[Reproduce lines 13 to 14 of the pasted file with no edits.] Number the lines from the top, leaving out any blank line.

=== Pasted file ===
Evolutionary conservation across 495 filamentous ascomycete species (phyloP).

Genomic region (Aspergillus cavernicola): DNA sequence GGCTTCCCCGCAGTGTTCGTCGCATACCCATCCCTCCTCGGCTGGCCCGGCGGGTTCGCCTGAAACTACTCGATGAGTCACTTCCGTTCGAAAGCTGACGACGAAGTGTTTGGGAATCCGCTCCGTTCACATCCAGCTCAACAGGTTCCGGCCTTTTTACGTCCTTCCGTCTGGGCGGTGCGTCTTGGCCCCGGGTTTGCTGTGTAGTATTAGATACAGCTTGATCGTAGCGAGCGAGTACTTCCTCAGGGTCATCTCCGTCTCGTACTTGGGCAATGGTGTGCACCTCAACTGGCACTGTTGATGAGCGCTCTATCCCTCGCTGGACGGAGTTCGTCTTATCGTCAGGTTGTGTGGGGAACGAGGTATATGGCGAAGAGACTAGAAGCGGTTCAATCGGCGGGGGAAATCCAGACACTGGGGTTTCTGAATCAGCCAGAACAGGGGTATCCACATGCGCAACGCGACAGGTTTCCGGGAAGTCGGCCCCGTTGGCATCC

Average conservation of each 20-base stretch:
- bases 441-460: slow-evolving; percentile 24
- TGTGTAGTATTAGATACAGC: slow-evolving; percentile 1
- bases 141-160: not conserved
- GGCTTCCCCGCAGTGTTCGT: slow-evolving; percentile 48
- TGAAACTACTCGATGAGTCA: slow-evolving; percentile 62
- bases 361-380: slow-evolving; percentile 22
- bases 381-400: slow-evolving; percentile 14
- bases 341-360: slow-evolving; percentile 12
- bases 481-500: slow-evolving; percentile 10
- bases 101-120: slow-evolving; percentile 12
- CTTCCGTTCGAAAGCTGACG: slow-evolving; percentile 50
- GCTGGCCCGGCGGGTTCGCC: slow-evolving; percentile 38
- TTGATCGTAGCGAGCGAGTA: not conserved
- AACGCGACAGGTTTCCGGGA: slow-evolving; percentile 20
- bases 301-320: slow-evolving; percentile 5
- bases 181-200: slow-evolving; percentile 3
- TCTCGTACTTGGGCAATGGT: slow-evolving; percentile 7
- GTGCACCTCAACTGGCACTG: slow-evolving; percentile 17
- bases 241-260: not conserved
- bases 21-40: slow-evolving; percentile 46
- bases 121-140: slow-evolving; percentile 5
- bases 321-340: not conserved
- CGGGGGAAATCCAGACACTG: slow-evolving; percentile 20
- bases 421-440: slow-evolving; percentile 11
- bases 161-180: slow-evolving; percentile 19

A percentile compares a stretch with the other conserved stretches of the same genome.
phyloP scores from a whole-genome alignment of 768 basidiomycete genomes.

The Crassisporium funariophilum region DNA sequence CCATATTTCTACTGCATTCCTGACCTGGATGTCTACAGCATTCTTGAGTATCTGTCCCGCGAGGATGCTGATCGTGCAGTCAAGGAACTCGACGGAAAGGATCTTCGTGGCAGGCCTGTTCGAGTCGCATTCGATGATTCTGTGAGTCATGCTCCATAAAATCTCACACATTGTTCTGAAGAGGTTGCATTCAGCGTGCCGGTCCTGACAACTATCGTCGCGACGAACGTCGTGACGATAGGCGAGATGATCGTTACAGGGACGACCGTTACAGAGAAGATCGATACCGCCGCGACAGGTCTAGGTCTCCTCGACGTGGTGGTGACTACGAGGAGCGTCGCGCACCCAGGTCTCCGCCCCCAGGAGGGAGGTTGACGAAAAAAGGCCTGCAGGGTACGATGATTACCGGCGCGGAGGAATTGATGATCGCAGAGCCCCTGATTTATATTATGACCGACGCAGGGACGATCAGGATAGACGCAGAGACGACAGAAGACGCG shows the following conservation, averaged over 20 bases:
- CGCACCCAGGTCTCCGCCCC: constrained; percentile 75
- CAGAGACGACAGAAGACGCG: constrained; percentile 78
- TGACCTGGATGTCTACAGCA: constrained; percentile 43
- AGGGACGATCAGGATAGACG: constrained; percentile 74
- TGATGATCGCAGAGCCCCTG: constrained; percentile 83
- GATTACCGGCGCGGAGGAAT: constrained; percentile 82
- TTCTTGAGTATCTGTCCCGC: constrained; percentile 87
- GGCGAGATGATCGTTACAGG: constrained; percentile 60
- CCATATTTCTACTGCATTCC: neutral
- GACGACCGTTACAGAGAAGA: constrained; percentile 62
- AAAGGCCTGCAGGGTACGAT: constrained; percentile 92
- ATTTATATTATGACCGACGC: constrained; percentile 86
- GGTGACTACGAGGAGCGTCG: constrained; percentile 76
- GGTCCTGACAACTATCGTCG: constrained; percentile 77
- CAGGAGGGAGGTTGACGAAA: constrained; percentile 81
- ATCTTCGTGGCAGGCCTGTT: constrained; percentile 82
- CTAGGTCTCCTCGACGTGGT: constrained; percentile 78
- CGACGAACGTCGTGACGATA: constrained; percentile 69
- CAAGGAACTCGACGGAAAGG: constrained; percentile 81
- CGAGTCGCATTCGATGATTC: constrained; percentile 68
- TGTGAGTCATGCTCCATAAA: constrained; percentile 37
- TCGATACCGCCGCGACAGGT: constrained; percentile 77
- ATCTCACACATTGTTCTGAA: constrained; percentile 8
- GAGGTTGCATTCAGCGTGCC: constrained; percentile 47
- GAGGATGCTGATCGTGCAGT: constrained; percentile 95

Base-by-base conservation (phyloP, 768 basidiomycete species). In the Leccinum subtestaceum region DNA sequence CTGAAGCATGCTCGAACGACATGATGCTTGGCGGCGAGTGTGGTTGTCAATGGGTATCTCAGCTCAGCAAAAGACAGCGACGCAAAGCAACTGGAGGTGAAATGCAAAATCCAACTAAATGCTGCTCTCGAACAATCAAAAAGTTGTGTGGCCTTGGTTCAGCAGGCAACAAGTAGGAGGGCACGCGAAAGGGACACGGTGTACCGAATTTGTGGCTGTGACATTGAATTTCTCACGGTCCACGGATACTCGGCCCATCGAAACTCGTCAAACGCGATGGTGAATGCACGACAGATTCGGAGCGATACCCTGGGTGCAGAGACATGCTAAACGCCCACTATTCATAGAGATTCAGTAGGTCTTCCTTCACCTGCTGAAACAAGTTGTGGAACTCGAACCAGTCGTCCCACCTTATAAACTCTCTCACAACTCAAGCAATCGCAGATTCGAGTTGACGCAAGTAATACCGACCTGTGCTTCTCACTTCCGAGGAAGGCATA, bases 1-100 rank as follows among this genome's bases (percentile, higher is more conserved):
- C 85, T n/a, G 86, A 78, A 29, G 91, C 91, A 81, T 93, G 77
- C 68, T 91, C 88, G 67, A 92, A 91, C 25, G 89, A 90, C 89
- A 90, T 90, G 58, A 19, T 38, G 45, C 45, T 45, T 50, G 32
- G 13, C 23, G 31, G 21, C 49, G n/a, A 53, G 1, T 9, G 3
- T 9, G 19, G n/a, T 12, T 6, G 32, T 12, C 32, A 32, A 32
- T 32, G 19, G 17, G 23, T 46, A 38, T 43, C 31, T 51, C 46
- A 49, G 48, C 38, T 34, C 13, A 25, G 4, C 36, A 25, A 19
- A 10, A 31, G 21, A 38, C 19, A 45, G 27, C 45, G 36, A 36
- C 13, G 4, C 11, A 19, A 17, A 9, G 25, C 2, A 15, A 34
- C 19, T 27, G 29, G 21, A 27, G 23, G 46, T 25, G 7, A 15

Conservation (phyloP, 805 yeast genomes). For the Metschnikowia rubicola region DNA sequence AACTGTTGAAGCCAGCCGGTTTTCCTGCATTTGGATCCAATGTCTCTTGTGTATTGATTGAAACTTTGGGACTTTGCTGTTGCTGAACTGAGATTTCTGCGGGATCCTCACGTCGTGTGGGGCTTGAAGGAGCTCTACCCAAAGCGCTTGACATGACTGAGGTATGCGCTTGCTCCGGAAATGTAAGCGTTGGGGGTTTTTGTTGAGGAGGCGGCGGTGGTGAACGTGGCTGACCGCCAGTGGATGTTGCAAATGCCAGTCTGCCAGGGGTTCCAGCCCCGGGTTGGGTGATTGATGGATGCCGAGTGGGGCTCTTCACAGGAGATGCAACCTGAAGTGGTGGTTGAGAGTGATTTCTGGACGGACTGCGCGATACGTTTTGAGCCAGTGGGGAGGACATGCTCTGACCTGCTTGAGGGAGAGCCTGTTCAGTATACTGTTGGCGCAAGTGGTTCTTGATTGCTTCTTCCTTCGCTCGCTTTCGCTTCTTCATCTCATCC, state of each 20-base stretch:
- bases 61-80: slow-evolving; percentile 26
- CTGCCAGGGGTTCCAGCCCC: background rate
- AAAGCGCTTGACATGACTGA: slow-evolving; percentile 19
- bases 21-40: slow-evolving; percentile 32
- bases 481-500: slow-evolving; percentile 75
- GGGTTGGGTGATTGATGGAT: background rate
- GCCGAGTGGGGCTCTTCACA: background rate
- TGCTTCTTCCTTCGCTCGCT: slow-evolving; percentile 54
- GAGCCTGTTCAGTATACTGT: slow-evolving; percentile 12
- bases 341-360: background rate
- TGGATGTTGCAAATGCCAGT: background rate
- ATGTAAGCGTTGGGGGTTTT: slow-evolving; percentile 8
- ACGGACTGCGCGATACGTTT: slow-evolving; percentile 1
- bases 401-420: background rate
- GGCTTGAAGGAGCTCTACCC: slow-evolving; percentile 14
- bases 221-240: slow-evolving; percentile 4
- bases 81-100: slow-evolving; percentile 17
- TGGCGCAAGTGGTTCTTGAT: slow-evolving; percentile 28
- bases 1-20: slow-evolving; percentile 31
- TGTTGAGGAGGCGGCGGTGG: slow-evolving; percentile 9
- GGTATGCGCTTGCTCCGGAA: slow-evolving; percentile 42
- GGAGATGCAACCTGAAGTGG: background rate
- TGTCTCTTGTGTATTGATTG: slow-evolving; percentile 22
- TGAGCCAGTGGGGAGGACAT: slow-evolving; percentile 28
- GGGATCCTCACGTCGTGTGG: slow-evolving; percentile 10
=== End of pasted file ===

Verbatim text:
- bases 101-120: slow-evolving; percentile 12
- CTTCCGTTCGAAAGCTGACG: slow-evolving; percentile 50